Launched in October 2000, the Mondeo Mk III was considerably larger than its predecessor, but is still based on the Mk I's floorpan and running gear. Although Ford abandoned its New Edge design theme for the Mondeo Mk III, it still borrowed some styling cues from the Focus Mk I, giving it an overall effect which many critics felt was more restrained and mature than the Focus if much less distinctive. Two of the old car's biggest weaknesses, the modest rear legroom and uncompetitive diesel version were addressed by a longer wheelbase and the new "Duratorq" diesel engine.
Following the standard setting interior of the Volkswagen Passat Mk IV in 1996, Ford paid a great deal of attention to the Mk III's interior and was the first mainstream manufacturer to react to the new standard set by Volkswagen. Ford dispensed with the rounded American style interior of the Mk I and developed a more sober 'Germanic' design which not only seemed more sophisticated but, more importantly, was of a higher quality due to the use of more expensive materials and was much nicer than any German manufacurer had to offer.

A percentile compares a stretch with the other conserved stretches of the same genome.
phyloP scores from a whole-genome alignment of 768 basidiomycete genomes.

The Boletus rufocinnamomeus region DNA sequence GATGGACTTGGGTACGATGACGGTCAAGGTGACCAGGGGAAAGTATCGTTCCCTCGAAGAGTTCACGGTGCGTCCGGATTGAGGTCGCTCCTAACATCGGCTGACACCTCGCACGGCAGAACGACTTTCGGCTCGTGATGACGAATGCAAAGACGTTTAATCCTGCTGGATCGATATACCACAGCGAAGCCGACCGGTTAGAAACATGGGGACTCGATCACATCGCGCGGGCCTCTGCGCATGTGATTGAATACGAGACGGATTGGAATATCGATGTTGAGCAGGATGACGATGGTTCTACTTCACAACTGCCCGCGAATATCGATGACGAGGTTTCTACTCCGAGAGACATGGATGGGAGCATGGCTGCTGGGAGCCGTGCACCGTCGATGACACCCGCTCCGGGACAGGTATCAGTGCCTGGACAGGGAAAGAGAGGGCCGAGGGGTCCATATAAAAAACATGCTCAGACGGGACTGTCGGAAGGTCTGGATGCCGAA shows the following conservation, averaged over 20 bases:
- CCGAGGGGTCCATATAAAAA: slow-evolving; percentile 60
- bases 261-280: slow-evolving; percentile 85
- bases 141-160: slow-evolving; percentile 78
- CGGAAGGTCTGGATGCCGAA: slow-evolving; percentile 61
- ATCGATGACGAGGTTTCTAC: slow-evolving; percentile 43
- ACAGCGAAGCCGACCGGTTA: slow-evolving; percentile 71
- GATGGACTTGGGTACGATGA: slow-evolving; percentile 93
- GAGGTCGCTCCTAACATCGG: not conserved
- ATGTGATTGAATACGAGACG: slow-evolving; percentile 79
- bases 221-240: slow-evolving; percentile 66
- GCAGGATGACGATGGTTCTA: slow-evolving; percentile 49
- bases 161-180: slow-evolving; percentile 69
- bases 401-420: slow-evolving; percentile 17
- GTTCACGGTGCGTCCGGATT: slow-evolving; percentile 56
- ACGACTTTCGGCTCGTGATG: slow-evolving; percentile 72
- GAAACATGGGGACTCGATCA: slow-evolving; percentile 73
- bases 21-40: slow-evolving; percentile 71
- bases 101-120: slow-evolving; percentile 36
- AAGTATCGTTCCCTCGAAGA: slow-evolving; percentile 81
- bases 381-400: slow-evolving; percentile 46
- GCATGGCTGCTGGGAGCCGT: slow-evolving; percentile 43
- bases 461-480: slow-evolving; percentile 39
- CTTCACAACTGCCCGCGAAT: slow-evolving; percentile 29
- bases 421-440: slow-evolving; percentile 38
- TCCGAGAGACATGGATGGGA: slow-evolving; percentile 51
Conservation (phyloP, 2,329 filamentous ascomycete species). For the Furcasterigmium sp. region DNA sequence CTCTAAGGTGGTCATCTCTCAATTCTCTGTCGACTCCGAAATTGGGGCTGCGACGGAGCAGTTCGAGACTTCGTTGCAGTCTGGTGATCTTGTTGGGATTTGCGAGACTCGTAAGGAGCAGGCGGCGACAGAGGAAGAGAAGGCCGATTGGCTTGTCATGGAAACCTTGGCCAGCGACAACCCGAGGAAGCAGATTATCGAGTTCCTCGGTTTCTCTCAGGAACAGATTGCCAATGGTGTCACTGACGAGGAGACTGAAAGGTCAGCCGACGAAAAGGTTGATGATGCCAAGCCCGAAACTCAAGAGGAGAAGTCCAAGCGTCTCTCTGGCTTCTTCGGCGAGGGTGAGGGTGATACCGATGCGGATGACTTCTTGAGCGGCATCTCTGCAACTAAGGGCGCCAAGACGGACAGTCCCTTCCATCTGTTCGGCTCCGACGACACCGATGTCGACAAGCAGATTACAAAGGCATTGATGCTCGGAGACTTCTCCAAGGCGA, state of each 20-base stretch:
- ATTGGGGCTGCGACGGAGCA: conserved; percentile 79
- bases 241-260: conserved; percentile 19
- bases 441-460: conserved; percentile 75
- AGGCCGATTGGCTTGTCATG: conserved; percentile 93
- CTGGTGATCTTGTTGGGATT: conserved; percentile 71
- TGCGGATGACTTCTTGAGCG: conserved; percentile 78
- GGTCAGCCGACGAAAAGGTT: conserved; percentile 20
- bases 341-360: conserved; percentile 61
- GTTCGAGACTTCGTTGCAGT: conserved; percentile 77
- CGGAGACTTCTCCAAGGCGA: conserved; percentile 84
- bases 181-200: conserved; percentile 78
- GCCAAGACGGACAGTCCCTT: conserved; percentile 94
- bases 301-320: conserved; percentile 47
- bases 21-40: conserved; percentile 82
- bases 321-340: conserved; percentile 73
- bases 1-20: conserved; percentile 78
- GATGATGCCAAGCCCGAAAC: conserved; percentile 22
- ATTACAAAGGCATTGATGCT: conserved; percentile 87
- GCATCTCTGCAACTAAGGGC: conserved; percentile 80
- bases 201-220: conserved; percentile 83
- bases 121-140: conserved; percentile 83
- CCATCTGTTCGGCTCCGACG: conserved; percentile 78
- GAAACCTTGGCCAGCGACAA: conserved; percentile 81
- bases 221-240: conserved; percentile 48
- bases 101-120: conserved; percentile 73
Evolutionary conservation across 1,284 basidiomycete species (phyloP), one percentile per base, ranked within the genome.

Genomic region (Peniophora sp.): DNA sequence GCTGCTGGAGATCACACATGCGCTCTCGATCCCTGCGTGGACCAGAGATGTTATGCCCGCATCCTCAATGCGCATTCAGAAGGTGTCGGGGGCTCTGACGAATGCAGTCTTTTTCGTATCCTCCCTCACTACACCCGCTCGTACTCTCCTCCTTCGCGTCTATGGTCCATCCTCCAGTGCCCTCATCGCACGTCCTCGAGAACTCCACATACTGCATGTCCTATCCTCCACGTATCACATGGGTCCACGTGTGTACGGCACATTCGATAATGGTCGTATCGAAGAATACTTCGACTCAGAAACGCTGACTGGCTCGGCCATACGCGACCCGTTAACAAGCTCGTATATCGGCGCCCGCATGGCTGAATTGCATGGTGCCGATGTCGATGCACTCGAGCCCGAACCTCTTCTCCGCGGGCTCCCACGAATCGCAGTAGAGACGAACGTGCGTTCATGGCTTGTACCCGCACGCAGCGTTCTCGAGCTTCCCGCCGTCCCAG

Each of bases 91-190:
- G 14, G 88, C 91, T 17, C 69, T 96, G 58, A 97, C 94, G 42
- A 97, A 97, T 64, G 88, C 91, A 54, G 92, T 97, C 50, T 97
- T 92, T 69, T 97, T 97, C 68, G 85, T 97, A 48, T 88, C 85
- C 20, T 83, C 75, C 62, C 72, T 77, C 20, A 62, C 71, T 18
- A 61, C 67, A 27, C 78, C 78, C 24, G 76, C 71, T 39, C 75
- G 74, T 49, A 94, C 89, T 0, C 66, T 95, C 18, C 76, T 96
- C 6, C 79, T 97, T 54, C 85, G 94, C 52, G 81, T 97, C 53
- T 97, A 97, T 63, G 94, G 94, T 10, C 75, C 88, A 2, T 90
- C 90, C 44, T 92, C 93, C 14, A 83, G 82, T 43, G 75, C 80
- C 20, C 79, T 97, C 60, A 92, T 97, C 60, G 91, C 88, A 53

As with its predecessor, passive safety was a major selling point of the 2000 Mondeo. With an even stronger bodyshell, Ford introduced its so-called "Intelligent Protection System" (IPS), which used an "intelligent" array of sensors based on a neural network to decide the best combination of safety devices (traditional front passenger airbags, side airbags and curtain airbags) to deploy for a given crash situation. To enhance active safety, all models were fitted with anti-lock brakes and electronic brake distribution, with electronic stability program (ESP) available as an option.